The feed liquor is any sodium orthophosphate, sodium pyrophosphate, mixture thereof, or other phosphate composition from thermal or wet process acids (described in U.S. Pat. No. 3,438,725 and other publications). If the source is wet process acid, the feed will contain a small amount of salt cake (sodium sulfate) which, as explained in more detail below, is advantageous. A feed liquor substantially saturated in orthophosphate and/or pyrophosphate is preferred for better process economy (less water means less energy is required to remove the water) but the invention is operative with dilute feed liquors as well.
In the improved spray drying process of the invention, the feed liquor to the spray dryer is seeded with crystalline Phase II STPP, preferably as a powder. About 1% to 15% by weight of Phase II material, preferably about 2% to 8%, calculated as P3 O10 -5 present as P2 O5 in the feed liquor, is optimum but other amounts may be used. The seeded liquor is then spray dried in a conventional spray dryer, such as described in U.S. Pat. No. 3,661,514, at temperatures favoring the formation of stable Phase II STPP, i.e., below 450° C., preferably below 420° C., such as about 250° to 420° C. Product is formed in less than about 10 seconds, more usually in about 3-5 seconds.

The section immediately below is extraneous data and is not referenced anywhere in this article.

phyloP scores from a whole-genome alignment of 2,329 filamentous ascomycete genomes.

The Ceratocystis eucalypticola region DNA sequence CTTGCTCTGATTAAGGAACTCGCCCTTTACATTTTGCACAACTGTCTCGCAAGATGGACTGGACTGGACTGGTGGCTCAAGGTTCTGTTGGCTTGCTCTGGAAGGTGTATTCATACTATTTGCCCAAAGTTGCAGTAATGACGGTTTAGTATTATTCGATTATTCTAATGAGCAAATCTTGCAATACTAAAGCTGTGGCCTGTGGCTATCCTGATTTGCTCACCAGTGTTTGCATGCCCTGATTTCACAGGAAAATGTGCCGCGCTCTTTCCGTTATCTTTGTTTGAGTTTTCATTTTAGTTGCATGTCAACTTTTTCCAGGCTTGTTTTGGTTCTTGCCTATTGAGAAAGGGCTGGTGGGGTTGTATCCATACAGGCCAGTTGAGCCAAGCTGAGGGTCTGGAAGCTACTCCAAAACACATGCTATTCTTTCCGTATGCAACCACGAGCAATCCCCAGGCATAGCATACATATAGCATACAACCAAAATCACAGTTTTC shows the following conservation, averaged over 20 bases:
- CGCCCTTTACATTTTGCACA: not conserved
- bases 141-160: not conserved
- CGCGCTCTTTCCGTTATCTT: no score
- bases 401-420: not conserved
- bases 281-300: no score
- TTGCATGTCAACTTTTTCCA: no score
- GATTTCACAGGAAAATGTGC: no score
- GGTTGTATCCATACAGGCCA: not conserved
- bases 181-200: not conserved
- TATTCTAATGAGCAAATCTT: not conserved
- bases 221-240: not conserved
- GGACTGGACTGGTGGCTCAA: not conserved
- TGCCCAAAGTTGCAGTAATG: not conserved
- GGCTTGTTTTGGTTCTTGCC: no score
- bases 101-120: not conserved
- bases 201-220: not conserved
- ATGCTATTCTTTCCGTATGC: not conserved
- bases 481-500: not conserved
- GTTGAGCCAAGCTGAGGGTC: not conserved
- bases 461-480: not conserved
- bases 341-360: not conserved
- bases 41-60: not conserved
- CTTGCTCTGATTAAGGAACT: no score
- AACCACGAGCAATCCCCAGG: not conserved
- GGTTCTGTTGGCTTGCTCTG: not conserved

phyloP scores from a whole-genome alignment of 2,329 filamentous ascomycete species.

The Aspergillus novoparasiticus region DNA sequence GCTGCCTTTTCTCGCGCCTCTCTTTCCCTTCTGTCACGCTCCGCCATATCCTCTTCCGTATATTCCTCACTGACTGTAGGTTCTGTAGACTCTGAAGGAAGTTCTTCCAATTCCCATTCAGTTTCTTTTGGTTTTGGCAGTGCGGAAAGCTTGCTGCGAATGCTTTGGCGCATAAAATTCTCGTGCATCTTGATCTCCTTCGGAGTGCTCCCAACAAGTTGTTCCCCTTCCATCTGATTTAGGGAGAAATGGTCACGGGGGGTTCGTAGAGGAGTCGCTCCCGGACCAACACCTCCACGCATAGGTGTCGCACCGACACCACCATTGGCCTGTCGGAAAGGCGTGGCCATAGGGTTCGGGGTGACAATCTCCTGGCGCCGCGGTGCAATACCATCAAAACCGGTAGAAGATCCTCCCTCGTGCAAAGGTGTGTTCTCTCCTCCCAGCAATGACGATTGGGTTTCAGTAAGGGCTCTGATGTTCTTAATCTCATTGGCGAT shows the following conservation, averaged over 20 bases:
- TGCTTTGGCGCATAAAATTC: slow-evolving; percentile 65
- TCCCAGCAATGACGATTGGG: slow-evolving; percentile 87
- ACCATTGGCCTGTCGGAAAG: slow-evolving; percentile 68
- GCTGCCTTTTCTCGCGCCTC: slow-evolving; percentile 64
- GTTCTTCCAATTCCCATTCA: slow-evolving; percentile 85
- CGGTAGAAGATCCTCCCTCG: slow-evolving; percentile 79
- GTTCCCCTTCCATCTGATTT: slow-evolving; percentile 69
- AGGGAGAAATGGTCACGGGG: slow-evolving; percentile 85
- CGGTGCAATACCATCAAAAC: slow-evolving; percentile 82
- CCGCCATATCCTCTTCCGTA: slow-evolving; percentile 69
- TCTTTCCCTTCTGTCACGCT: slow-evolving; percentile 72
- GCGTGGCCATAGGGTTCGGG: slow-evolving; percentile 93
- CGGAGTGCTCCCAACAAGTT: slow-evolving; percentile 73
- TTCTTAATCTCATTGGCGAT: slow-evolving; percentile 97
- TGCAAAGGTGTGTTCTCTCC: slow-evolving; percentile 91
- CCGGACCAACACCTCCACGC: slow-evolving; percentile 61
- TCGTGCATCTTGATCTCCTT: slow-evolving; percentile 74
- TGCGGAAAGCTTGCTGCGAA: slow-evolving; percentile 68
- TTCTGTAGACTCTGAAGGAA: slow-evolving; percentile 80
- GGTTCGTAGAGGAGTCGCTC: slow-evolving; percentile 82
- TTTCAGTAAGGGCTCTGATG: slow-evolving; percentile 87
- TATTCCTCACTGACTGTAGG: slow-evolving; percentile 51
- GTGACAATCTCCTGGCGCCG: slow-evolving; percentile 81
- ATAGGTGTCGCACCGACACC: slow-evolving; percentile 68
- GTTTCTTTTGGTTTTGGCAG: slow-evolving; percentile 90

Residence time of the Phase II seed in the feed liquor should be as short as possible because the high temperature of feed liquors usually encountered in the plant, e.g., over 100° C., promotes hydrolysis of the Phase II seed to orthophosphate. Accordingly, the residence time should not be more than about 10 to 20 minutes, preferably about 1 to 15 minutes, and the feed liquor temperature reduced to about 75° C. to 100° C., preferably about 90° C. to 98° C. Optionally, the hydrolysis effect of temperature can also be lessened by increasing the concentration of Phase II seed in the feed liquor. This is achieved by taking off a portion of the feed liquor to a separate mixing tank and introducing amounts of Phase II seed such that when the mixture is injected into the main feed liquor and the seed concentration thereby diluted, the requisite seed concentration will be present. In this modification, the more concentrated (in Phase II seed), separately prepared feed liquor preferably will be injected into the main feed liquor at a point proximate to the spray nozzles of the spray dryer, and as close as possible to the point of exiting of the feed liquor from the spray nozzles, in order to reduce the residence time of the seed material in the feed liquor.